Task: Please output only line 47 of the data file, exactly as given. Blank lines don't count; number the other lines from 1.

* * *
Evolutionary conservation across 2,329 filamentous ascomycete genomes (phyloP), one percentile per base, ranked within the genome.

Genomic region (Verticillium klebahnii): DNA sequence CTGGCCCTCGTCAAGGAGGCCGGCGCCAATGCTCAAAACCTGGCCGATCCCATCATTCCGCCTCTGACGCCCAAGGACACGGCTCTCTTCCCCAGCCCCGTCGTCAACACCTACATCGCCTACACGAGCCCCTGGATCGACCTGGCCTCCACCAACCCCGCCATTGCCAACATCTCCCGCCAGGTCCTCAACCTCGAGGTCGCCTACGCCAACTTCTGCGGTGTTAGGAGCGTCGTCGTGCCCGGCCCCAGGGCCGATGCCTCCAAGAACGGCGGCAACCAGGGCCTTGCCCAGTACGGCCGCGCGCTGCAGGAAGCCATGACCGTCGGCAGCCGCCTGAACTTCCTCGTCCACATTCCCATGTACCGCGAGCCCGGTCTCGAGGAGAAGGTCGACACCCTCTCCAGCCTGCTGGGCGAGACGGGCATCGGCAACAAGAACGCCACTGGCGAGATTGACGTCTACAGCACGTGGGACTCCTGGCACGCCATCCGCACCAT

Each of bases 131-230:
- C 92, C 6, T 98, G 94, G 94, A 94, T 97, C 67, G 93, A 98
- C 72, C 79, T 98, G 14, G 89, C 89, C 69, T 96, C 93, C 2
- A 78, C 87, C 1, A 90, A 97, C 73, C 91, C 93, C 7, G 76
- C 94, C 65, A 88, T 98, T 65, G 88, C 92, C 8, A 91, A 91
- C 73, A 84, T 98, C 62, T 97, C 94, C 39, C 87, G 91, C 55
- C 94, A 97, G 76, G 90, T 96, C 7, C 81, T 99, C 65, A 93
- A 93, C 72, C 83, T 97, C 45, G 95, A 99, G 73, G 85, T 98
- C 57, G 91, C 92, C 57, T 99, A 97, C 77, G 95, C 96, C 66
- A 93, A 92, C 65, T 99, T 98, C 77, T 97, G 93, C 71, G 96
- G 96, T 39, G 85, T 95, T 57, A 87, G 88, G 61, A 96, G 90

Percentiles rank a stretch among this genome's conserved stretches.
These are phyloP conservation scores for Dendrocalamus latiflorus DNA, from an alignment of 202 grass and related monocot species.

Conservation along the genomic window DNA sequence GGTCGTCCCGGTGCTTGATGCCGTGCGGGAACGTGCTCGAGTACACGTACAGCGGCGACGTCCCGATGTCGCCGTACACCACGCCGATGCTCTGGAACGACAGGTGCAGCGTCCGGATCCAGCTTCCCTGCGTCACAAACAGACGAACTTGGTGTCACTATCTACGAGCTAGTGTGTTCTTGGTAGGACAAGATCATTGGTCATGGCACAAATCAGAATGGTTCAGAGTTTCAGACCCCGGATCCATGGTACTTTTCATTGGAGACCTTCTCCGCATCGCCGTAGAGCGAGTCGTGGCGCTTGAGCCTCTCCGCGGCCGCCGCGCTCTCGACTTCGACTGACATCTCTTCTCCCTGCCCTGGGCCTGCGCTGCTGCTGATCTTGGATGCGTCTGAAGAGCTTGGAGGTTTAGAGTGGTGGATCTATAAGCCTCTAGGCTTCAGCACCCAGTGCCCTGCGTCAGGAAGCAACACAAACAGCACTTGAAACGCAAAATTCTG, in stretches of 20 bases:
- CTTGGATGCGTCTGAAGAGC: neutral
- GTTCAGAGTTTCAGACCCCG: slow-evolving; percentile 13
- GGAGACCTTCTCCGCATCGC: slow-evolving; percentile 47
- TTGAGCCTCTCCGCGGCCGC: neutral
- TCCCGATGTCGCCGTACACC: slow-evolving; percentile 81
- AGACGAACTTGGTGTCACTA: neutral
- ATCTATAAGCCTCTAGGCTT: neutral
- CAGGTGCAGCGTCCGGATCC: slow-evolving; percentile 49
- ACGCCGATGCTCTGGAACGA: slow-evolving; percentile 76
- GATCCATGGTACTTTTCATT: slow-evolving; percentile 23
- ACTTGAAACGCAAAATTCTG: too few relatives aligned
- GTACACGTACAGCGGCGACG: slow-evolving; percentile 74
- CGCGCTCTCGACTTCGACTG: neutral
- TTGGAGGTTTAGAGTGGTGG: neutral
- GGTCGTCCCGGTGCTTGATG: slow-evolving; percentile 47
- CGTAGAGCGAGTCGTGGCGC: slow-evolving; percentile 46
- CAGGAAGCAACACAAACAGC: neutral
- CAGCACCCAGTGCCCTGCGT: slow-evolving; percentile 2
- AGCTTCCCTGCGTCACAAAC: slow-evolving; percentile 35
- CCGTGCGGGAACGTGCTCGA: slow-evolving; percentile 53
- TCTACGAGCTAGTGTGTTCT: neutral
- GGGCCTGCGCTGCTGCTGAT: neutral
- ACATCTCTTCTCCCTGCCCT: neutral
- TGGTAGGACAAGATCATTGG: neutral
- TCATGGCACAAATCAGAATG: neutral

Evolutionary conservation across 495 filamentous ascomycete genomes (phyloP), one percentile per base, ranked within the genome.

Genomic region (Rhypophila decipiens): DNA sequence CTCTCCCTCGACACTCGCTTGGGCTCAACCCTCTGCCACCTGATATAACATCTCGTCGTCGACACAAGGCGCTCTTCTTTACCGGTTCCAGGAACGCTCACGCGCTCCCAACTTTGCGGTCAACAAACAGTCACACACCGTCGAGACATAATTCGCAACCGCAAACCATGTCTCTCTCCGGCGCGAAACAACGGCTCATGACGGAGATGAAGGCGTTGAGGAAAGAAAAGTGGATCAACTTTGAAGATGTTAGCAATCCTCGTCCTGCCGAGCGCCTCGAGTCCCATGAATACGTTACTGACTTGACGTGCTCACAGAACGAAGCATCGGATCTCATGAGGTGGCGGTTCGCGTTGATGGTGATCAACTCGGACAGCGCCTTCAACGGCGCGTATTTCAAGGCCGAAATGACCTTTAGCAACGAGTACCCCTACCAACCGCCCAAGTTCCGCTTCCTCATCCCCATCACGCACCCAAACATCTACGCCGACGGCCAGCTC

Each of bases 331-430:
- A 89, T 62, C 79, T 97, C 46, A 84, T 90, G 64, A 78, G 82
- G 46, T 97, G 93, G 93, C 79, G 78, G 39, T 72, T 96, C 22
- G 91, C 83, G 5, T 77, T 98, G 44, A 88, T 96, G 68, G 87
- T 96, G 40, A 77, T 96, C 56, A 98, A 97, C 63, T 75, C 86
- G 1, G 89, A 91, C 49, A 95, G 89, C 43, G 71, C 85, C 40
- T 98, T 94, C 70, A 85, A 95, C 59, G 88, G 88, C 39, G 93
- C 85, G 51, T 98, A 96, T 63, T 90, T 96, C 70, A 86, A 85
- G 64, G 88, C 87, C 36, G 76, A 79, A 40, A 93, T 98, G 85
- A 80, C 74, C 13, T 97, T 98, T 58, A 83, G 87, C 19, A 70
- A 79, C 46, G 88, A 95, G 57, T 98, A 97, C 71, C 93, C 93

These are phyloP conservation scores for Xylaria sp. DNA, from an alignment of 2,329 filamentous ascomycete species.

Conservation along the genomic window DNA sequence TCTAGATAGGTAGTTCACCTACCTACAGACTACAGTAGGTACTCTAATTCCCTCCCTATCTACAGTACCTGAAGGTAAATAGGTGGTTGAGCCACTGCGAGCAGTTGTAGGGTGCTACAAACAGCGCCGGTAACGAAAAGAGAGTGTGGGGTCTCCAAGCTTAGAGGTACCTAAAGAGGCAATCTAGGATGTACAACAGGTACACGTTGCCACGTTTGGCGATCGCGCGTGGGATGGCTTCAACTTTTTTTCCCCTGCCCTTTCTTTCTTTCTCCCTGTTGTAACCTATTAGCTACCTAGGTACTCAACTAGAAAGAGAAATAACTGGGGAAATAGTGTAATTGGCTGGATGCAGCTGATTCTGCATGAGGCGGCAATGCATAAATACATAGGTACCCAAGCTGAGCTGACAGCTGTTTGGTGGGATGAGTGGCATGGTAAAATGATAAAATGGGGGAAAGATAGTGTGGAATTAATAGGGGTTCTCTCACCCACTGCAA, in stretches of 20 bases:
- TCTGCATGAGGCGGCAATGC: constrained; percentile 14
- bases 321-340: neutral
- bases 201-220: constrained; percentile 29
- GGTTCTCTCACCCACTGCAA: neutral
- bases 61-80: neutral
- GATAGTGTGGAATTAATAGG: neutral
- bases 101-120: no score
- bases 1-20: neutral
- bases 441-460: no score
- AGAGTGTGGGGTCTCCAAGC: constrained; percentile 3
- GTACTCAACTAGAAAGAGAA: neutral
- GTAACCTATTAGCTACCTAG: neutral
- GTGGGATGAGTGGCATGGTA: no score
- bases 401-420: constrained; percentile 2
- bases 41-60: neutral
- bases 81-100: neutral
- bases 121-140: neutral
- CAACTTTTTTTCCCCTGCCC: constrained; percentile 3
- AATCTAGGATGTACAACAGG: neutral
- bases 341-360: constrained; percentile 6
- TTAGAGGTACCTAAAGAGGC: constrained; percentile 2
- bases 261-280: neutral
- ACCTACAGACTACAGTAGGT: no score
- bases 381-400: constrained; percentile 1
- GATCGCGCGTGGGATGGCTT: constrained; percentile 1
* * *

- G 91, C 83, G 5, T 77, T 98, G 44, A 88, T 96, G 68, G 87